As party of International Council of Museums' (ICOM) initiative, since 1977, May 18 each year is celebrated as International Museum Day. Many of us take museums for granted and refuse to look at them as anything more a building that houses artefacts from a time gone by. International Museum Day reminds us that past is just as important as the present and the future as museums offer a insight into the evolution of a culture and a society.
As we mark the 38th International Museum Day, let's take a close look at the rich history of Fort Kochi, one of the first European colonies in colonial India, through its three most popular museums. Fort Kochi was first occupied by Portuguese in 1503 and then by Dutch before, finally, coming under the British rule. In 1947, when India gained independence from the British Raj, it was one of the first princely states to join the Indian Union. Thus, this place not only stands witness to the history of European colonialism in India but also holds the past close to its heart.
Kalvathy Road, Fort Kochi
Greenix Village, a performance arts museum, was once a warehouse for a tea factory built by the Portuguese. The structure of the building was renovated extensively in accordance with traditional Kerala architecture. The inside of the building is redone to make it look like the inside of a Kerala temple with an idol of Natarajan and a mandampam at the far end of the hall.
The museum showcases various statues in different art forms. The exhibited paintings are of traditional dance forms focusing on various mudras (hand signs) and navarasams (nine expressions based on Indian dramatic theory) that are of great significance in Kathakali performances. The museum also provides a platform for live performances including Kathakali, Theyam, Mohiniyattam and Kalaripayuttu.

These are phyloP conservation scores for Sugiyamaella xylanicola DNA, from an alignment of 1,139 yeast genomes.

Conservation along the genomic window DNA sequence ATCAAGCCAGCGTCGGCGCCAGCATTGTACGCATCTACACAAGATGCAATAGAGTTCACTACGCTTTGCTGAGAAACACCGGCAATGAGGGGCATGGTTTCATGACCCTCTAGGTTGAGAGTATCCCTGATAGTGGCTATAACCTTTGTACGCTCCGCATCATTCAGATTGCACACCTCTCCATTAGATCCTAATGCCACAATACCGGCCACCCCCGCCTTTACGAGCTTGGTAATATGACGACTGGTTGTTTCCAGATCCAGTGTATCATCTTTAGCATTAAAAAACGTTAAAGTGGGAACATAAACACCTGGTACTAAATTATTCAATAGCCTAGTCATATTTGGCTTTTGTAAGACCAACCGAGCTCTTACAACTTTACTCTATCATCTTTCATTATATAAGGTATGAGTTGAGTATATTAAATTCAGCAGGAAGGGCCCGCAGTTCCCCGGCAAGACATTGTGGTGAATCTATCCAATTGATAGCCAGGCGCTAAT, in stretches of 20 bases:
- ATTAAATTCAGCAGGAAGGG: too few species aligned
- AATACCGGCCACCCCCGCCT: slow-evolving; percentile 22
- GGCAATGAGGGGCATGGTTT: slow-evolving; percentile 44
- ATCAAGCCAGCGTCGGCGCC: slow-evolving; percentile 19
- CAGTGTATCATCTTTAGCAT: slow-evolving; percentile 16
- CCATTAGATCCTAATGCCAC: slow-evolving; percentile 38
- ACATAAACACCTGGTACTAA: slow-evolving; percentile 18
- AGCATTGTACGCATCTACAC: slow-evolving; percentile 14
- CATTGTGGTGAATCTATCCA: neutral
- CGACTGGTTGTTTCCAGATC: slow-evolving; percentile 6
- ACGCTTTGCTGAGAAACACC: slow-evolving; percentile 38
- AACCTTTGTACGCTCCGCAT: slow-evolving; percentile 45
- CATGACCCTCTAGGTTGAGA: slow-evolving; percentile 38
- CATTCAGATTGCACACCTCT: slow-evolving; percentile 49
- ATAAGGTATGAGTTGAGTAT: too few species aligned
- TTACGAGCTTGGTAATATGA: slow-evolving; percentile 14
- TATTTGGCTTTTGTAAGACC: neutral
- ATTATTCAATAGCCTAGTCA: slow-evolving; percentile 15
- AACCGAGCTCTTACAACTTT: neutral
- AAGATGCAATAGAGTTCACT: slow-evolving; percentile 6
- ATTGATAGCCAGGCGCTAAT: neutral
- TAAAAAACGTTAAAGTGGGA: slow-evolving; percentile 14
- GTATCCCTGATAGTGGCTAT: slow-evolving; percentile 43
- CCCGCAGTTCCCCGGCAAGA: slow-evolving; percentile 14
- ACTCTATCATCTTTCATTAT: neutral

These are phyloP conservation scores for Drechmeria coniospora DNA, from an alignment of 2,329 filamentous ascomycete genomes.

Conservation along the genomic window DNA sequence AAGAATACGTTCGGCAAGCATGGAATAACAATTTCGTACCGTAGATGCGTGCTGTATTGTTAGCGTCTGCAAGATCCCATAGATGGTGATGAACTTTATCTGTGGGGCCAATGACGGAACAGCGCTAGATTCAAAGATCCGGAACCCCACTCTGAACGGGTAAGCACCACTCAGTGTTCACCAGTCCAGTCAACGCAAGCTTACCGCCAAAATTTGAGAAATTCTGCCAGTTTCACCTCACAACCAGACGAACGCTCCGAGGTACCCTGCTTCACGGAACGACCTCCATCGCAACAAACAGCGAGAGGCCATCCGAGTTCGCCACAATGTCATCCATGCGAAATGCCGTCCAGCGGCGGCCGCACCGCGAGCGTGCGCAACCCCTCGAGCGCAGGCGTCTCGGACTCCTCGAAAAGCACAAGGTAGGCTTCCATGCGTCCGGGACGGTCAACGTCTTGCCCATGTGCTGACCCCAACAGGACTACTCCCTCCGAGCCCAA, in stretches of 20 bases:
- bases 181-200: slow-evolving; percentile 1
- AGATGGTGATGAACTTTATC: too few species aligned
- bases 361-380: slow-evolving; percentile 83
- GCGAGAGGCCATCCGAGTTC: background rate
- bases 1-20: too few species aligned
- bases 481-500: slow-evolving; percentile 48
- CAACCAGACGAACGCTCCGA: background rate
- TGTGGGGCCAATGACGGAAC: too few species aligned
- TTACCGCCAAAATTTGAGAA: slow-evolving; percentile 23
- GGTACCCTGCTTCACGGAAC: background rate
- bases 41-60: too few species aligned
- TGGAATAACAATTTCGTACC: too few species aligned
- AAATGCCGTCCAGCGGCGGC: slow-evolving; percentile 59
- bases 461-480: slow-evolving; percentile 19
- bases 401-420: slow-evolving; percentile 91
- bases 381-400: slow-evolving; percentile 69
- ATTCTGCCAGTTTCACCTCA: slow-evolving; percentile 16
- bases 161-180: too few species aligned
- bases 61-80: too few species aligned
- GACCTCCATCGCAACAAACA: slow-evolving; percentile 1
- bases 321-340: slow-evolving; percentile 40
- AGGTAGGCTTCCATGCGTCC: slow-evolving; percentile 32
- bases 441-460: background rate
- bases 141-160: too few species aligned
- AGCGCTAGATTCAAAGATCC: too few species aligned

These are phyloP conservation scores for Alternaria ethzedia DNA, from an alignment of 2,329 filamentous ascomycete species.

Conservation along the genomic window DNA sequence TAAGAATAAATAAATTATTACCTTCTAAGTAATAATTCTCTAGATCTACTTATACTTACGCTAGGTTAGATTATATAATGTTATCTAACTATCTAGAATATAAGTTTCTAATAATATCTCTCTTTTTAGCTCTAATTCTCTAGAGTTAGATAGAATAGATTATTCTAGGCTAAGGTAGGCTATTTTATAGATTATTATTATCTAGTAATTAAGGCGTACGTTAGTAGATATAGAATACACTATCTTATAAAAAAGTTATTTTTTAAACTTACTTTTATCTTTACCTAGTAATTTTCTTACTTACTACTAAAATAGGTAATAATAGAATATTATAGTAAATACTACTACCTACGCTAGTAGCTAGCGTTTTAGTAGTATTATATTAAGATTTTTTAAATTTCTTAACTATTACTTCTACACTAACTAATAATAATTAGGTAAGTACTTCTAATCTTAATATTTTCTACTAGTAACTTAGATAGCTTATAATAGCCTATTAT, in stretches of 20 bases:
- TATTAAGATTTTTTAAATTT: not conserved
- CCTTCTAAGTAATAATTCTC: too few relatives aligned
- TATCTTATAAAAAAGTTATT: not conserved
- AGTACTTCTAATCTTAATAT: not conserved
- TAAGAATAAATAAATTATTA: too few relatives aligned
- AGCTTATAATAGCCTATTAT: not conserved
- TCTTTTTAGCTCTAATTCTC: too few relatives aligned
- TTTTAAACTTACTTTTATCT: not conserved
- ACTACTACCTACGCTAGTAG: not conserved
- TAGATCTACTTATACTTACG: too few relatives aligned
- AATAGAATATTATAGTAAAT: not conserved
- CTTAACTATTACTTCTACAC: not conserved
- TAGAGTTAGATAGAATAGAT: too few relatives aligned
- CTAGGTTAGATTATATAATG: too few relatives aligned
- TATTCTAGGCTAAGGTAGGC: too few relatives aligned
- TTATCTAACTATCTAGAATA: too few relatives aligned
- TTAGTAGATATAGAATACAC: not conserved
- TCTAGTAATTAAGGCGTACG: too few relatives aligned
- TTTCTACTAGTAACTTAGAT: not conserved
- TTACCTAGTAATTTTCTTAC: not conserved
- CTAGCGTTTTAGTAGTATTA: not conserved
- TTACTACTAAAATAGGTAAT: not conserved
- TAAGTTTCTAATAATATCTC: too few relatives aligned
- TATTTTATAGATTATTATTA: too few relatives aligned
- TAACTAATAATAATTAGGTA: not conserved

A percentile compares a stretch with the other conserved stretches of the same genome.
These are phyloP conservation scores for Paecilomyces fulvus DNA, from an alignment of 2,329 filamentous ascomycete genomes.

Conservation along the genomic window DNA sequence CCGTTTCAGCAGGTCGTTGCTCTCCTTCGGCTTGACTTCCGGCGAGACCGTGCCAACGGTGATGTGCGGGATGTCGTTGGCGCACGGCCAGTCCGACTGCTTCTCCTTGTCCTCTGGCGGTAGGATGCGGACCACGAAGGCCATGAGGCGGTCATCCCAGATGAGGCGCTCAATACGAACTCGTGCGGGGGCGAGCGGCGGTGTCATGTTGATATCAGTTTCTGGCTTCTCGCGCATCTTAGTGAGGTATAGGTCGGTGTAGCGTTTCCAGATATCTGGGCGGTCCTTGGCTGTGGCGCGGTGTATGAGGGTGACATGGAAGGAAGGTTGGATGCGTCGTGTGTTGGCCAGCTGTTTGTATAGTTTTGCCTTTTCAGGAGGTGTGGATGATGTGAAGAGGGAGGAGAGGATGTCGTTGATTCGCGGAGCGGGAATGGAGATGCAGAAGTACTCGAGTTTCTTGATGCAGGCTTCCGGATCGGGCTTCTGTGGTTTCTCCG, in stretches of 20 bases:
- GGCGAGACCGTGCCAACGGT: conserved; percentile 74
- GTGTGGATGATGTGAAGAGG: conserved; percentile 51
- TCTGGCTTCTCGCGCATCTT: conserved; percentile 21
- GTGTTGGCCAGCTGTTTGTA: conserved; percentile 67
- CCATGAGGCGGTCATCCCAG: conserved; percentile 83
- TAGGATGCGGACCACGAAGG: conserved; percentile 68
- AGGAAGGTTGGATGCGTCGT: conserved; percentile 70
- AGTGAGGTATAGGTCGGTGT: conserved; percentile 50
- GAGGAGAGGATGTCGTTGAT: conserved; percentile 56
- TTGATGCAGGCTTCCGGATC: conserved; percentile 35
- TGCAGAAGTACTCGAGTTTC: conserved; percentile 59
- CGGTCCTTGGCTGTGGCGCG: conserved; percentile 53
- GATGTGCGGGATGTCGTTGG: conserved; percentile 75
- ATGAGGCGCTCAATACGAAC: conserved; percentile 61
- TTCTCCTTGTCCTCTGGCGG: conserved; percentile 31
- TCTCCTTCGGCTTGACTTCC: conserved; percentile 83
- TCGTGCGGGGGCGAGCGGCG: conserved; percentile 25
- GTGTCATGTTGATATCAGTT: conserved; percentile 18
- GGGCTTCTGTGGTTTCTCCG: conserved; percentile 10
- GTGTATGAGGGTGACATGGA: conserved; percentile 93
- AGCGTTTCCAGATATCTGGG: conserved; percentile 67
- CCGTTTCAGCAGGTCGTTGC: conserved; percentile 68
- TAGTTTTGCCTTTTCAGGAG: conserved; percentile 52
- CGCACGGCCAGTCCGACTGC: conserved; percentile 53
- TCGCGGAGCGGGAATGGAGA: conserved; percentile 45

Indo-Portuguese Museum Bishop’s House, Fort Kochi
Indo-Portuguese Museum was built by the late Bishop of Kochi, Dr. Joseph Kureethara, to protect the culture and heritage of the place. Most of the artefacts showcased in the museum are made of wood and silver and are from the time of the Portuguese rule in Fort Kochi. The Indo-Portuguese Museum is categorised under five themes–the altar, treasures, procession, civil life and cathedral.
The museum houses an altarpiece structure, originally from the Church of St. Antony, from the 16th century. The altarpiece is carved in teakwood and has traces of gold. It also has on display many processional cross from the 16th century and monstrance from the 18th and 19th centuries. Other displayed objects include St. Sebastian Church's pulpit made of teakwood from the 19th century and an altar canopy depicting the dove of holy spirits and angels.
The Dutch Palace
Also known as the Mattancherry palace, the museum preserves Fort Kochi's past from the times of various regimes that shaped the history of Kerala. The museum houses contributions from the Portuguese, Dutch and Indian rulers. The original structure was built by the Portuguese and given to Raja Veera Kerala Varma of Kochi. Later, the Dutch renovated and made major changes to the building, thereby calling it the Dutch Palace. The palace also houses a Bhagavathi as well as a Shiva temple, which now are managed by the Devaswom Board.
The museum exhibits a mural painting, depicting the stories of various gods and goddesses, covering about 300 square feet of its walls. At the entrance, a palanquin used by the royal family and a painting of the king and his men welcome the visitors. One of the rooms at the palace displays various stamps that were used during Rama Varma's regime. Another room houses the portraits of the kings and paintings from their period.
One of the most exquisite objects at the Dutch Palace is a palanquin made of ivory that was used by the royal family during the 18th century. The museum also has on display the sword given to Rama Varma, when he was was conferred the title of knighthood, by then Prince of Wales. The palace gives a glimpse into the day-to-day life of the royal family.